Having discussed the causes of constitutional decay and overthrow, Aristotle next discusses how to preserve and stabilize a constitution, in chapters ⅷ and ⅸ of book Ⅴ of the Politics.
This largely involves understanding what causes instability, and then working to head off or ameliorate this instability when it occurs. The impression I get from these chapters is that the statesman, like the captain of a ship, must be constantly vigilant. Here is some of his advice:
- Beware of the accumulation of small, individually insignificant illegalities, as these can add up to a general contempt of the laws.
- Give non-citizens a seat at the table, don’t deny the ambitious the honor they seek, don’t lock the masses out of the economy, and keep those parts of the government that are democratic in nature operating in a spirit of equality and power-sharing.
- Short tenures of office reduce the problem of malevolent or incompetent office-holders, those with factional aims, or those with tyrannical impulses.
- While it is good for the stability of a state that threats be kept well at bay, it can also be useful to have threats close at hand, because this will rally the citizenry around the flag and discourage internal division. For this reason it can be helpful to invent fanciful threats if none are handy.
- If you use a property- or wealth-qualification in your oligarchy, be sure to index it for inflation and changes in property values so it doesn’t unintentionally evaporate, leaving a de facto democracy behind.
- Power corrupts, so don’t give too much power to any individual, or if you do, do so only briefly.
- Beware of concentrations of wealth. Try to head off the accumulation of power outside of the constitution by wealthy people; exile them if you have to if they grow too powerful. Balance any offices that have become dominated by wealthy interests. Endeavor to strengthen the middle-class.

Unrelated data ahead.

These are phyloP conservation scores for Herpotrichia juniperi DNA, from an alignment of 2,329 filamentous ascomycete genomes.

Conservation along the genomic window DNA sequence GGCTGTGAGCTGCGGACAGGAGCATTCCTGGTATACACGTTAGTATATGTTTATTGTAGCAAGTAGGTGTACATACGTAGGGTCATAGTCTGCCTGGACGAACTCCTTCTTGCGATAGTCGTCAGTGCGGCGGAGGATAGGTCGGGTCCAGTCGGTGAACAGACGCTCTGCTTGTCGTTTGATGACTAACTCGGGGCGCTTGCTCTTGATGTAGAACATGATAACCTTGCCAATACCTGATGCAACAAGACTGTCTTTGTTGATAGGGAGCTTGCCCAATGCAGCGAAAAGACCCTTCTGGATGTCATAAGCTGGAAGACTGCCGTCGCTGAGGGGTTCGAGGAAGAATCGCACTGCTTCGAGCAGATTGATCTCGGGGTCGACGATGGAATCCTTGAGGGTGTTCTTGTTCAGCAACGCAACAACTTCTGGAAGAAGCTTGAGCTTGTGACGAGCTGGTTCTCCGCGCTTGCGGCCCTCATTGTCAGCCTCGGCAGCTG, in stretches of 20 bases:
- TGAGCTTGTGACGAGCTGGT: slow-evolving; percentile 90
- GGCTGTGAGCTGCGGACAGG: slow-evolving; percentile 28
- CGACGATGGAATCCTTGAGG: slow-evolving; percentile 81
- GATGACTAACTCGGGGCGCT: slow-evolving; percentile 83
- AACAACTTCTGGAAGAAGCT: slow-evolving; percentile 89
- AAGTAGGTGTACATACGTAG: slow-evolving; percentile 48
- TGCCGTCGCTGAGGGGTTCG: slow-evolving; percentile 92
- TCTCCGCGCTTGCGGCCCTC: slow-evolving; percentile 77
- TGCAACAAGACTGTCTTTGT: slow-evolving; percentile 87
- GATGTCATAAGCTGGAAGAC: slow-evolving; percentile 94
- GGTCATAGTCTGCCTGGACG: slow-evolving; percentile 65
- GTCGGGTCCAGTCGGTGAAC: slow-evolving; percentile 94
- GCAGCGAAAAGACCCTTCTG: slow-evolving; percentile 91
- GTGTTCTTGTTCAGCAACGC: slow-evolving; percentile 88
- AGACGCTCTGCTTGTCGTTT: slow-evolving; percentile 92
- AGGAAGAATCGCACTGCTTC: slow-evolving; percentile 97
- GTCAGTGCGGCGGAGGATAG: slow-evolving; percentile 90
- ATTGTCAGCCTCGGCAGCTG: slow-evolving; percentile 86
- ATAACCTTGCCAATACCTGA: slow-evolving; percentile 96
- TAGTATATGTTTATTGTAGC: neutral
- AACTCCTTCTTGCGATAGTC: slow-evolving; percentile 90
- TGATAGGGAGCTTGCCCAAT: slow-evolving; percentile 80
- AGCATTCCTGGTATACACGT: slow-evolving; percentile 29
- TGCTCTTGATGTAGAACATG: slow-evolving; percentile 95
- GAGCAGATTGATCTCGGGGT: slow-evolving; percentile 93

- You may need to set up some authority whose sole job it is to keep the polis operating in constitutional limits.
- Ensure that political offices are not sources of financial profit for the officials who hold them. People will resent it if they think office-holders are robbing the public treasury or being otherwise corrupt. Also, if you cannot profit from being in office, then you can make your institutions nominally democratic but only already-wealthy people will be willing to take positions in them, which satisfies both the democrats and the oligarchs.
- Publicly audit office-holders at the end of their terms in order to prevent theft of public funds.
- Honor officials who develop a reputation for honesty in office.
- Avoid “soak the rich” or redistribution policies, and don’t encourage showy expenditures on public goods by the wealthy. But arrange your laws in such a way that they do not facilitate the accumulation of great estates.
- Especially discourage ill-treatment or injustice toward the poor by the rich.
- To the extent that you have discretion, for the sake of improving the balance, give your attention and authority to those who are currently most excluded by your constitution. For instance, in an oligarchy, consult the people; in a democracy, consult the oligarchs. Similarly, your rhetoric should face in the opposite direction as your power base: as head of the oligarchy call yourself the champion of the common man; as head of the democracy vow to respect private property.
- Ideally office-holders should have respect for the constitution, skill & experience, and those virtues and that notion of justice that is appropriate to the variety of constitution. But given that all of these qualities are rarely found in the same person, choose officials wisely and based on the requirements of the office. It may be that for some jobs, skill is so hard to come by that you must be willing to sacrifice some of your hopes for virtue or respect for the constitution in order to get a talented official.
- Always remember that the health of the constitution depends on more people wanting to maintain it than to overthrow it. Avoid alienating any portion of the population, but instead try to bring everybody to the table. Beware of taking good-sounding principles to extremes: Either absolute democracy or absolute oligarchy will fall victim to its excesses.
- Most importantly, educate the citizenry in the virtues necessary to the constitutional order. Make virtuous, lawful behavior the habitual norm through careful training. You must teach democratic citizens how to exercise their roles responsibly, and you must teach oligarchs theirs as well. Too often in an oligarchy, the sons of the rich lead idle, frivolous lives, and so it is the poor who become politically sophisticated and thereby revolutionary. Democracies also fail in this regard, and when they do so they confuse what is just and right with whatever whim the majority happens to will at any particular time.
Index to Aristotle’s Politics
- Book Ⅰ
- Book Ⅱ
- Book Ⅲ
- Book Ⅳ
- Book Ⅴ
- Book Ⅵ
- Book Ⅶ
- Book Ⅷ
- Alice Turtle’s Guide to Anarchism